Whitehall Mayor Kim Maggard says her journey to India and Sri Lanka last month with other government officials will help her in her personal and professional life.

Whitehall Mayor Kim Maggard says her journey to India and Sri Lanka last month with other government officials will help her in her personal and professional life.

"We have more in common with each other than we realize," said Maggard, adding that if governments in India and Sri Lanka -- with seemingly even greater divides than the United States government -- can make progress, improvements can be made here.

"That hit home with me, and I think it will help me both in my job and in my life," Maggard said about her Jan. 5-22 excursion as one of four participating members in the 2014 Fellows Program of the World Learning Organization.

Maggard called the experience "eye-opening" both personally and from the viewpoint of an administrator in learning how local government works in the countries she visited.

"I was surprised at how crowded it is in New Delhi, and about the conditions," said Maggard, alluding to the seemingly slow process of collecting refuse from city streets.

India is expected to elect a new prime minister in May, and there is a deadlock in the county's parliament stemming from stark disagreements and unwillingness to search for a compromise, she said.

"It's a little like what I see happen here," she said.

Maggard visited the U.S. Embassy in India, where she was briefed on short-term issues facing the country, such as political posturing, and long-term problems, including the country's growing population of youth without a job market to sustain them.

"(I was told that) every month about 1 million new young adults are entering the workforce," she said. "How can that be sustained?"

In some cases, young adults in India seek employment in China, where that country's former "one child per family" policy has reduced the number of adults in their early 20s, Maggard said.

After spending several days in New Delhi, Maggard flew to the southern city of Nagpur.

There, she visited a hospital.

Maggard said it was a "teaching hospital" where the cost of student tuition covers the hospital's operating expenses.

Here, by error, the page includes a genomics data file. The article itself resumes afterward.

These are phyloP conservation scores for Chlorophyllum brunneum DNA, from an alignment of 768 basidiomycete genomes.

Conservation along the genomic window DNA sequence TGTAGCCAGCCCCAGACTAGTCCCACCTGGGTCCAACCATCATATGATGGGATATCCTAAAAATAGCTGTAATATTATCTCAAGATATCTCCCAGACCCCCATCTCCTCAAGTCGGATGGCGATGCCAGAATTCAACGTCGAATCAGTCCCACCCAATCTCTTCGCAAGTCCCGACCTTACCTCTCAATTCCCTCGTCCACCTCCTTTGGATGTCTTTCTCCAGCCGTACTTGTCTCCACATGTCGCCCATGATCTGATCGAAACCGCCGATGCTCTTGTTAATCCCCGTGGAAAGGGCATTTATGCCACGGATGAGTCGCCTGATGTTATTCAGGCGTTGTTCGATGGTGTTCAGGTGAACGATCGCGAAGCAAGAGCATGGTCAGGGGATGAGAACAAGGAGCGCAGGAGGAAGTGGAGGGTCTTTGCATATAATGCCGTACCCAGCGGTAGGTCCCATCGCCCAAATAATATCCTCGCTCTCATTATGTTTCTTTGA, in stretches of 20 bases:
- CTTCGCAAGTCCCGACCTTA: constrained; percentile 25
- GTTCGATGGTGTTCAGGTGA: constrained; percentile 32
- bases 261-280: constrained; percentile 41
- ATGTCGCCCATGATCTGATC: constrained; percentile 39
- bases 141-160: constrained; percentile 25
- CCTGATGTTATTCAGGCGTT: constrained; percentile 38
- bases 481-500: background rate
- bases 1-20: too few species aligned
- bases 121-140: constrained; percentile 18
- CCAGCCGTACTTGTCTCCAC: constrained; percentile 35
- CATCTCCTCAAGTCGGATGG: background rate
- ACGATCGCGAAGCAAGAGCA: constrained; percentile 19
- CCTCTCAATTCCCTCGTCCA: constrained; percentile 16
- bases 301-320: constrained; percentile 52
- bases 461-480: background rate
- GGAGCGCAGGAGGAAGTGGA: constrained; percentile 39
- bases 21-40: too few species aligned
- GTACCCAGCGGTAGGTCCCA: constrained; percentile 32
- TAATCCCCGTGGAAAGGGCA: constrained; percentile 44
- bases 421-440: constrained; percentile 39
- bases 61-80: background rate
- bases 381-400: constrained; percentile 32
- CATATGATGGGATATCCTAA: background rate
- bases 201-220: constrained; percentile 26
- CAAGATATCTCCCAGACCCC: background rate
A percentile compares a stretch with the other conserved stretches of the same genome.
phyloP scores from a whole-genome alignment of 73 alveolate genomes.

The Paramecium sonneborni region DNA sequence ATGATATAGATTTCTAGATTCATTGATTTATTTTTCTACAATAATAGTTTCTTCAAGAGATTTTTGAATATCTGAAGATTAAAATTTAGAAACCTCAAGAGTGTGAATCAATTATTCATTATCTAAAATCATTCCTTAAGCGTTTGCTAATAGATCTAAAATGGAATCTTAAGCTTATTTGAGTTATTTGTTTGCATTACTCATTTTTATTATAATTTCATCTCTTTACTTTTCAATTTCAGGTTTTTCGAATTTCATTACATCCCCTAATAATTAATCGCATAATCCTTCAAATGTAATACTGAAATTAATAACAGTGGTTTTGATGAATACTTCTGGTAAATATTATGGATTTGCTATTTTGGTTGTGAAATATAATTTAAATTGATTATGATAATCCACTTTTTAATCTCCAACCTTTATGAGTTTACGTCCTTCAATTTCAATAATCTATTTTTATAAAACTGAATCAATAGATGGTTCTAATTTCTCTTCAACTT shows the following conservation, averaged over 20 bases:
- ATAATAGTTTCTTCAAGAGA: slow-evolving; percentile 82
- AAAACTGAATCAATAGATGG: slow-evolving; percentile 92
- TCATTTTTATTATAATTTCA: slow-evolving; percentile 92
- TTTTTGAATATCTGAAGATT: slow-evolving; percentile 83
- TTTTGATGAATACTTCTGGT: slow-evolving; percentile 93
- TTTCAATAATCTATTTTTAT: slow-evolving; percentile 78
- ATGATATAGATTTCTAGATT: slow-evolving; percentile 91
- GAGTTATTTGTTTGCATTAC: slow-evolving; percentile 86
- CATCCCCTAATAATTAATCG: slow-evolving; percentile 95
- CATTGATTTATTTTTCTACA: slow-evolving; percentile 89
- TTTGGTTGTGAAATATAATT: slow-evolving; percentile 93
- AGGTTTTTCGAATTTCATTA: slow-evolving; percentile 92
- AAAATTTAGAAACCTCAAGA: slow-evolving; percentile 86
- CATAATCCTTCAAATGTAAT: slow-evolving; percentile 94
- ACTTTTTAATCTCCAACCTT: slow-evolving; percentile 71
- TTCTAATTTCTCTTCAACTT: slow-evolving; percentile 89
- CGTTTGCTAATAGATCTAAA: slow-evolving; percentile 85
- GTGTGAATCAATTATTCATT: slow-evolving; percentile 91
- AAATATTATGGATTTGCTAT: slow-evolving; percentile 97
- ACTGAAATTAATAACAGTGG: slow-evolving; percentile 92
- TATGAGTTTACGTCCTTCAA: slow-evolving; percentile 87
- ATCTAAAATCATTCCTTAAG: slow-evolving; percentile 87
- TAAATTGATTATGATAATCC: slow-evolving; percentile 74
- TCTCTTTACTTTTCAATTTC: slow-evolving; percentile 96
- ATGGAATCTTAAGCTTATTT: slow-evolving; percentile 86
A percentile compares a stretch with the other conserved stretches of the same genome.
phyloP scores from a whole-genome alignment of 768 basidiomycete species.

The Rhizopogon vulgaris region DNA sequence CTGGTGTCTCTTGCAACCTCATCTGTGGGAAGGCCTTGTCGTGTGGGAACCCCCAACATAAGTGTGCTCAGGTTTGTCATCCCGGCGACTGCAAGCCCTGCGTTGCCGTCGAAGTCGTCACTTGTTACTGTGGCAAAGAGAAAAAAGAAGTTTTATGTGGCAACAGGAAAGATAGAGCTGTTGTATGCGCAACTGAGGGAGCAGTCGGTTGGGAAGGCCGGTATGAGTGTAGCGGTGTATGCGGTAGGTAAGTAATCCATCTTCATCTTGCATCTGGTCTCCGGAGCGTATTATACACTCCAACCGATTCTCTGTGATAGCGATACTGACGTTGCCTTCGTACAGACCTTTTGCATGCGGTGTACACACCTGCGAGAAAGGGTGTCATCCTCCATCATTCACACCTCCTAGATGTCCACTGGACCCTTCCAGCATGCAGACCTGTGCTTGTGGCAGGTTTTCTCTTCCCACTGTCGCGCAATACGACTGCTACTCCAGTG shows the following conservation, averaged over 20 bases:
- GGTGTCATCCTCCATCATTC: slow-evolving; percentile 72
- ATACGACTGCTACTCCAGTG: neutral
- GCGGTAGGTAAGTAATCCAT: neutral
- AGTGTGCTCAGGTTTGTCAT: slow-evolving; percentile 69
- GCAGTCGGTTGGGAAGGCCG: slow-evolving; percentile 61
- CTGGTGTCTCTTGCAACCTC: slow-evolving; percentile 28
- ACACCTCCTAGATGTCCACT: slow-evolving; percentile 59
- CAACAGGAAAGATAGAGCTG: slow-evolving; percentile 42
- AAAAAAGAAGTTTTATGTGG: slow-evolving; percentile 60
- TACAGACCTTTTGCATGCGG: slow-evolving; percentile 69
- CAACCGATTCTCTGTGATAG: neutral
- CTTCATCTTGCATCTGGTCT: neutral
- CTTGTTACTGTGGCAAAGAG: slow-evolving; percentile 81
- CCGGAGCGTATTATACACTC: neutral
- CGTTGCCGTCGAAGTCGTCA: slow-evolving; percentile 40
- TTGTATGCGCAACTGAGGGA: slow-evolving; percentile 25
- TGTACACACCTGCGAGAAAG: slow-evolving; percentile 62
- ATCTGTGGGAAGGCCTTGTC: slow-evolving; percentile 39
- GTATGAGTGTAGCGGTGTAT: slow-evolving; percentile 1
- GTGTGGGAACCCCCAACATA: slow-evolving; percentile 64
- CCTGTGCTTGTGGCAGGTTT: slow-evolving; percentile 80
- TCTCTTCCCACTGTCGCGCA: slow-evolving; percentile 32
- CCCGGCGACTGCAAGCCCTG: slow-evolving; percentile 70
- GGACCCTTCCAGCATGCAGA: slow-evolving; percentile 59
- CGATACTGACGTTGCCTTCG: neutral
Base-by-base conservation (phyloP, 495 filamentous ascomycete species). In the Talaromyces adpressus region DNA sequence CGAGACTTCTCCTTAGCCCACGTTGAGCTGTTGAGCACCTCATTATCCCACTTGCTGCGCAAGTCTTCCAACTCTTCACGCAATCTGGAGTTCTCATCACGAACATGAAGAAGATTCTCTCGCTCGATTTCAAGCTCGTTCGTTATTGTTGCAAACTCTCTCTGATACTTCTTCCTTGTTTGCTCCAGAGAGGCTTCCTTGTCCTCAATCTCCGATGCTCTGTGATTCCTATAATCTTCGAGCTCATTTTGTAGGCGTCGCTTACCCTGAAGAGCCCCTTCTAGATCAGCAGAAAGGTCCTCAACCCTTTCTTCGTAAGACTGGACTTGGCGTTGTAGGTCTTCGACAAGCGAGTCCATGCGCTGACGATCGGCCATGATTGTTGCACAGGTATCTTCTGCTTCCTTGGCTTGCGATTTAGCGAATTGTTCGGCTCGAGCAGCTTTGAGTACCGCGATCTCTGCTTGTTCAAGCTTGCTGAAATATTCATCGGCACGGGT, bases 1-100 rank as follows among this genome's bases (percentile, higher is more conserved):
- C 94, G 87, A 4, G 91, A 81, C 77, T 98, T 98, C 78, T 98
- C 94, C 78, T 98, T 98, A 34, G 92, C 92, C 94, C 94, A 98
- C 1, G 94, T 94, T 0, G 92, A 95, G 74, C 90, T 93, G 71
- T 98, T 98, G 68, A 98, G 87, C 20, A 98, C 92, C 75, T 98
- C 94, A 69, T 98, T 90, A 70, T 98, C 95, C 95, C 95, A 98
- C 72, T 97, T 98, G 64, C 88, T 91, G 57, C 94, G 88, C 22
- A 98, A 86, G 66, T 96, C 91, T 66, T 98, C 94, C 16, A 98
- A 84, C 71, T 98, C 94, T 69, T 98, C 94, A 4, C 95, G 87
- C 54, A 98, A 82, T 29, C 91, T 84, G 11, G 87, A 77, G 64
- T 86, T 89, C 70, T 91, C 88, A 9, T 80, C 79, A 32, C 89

"It was understaffed and underequipped, but I was impressed with how much they could do with what they had," said Maggard, adding the cost of procedures and medicine is far less compared with the United States.

Maggard also visited a software company, Persistent Software, in Nagpur, and said she was struck by its clean and professional environment in a city where poverty was ubiquitous.

Maggard and others were interviewed by the Indian Times, a newspaper published in Hindi and English.

"The papers there have a phenomenal circulation and are widely read," said Maggard, in part, she added, because the Internet is less prevalent.

"But it's still hard to understand their English ... it has a different lilt and accents," she said.

Traveling from place to place often was a lengthy process, Maggard said.

"Everywhere we went in India, we were searched for guns and explosives," she said. "Our bags were searched each time we returned to the hotel ... men and women were searched separately."

Much of the security measures relate to ongoing problems with neighboring Pakistan, she said.

"But it's a normal way of life for them," Maggard said.

The amount of abject poverty she saw traveling between cities shocked her, she said.

"There are miles of shantytowns where families are living inside four walls with a tarp as a roof. There is so much poverty, but there is also wealth; it just doesn't trickle down."

Maggard visited the Taj Mahal, an edifice she called "inspiring." Maggard also visited the residence of Mahatma Gandhi.

She next traveled to Sri Lanka, where she said she was surprised by the lack of modern infrastructure.

She also visited a U.S. Embassy there and learned the Sri Lankan government -- which she described as corrupt -- was reluctant to accept reconciliation for actions during a civil war that ended in 2009.

"I found the government there turns a blind eye (to tactics employed during the civil war)," Maggard said.

On a personal note, Maggard said she experienced a stomach virus while in Sri Lanka.

"You have to be careful of what you eat, and we only ever had bottled water," she said.

"A doctor came to see me. There, doctors always come to visit patients at their homes."

Maggard paid in the local currency of rupees the equivalent of $36 for a house call and four prescriptions -- another example, she said, of the less-expensive health-care system.

Overall, Maggard said she had a renewed dedication to think globally, and instill in others the obligation to make the world a better place for everyone.

Maggard's 17-day trip was fully funded through the U.S. Department of State. She was joined by Joseph Garrity, legislative aide for Ohio Rep. Michael Stinziano (D-Columbus); Ebony Barley, director of the office of the mayor of Atlanta; and Monika Starczuk, program manager for Uniting AmeriCorps at the Illinois Coalition for Immigration and Refugee Rights.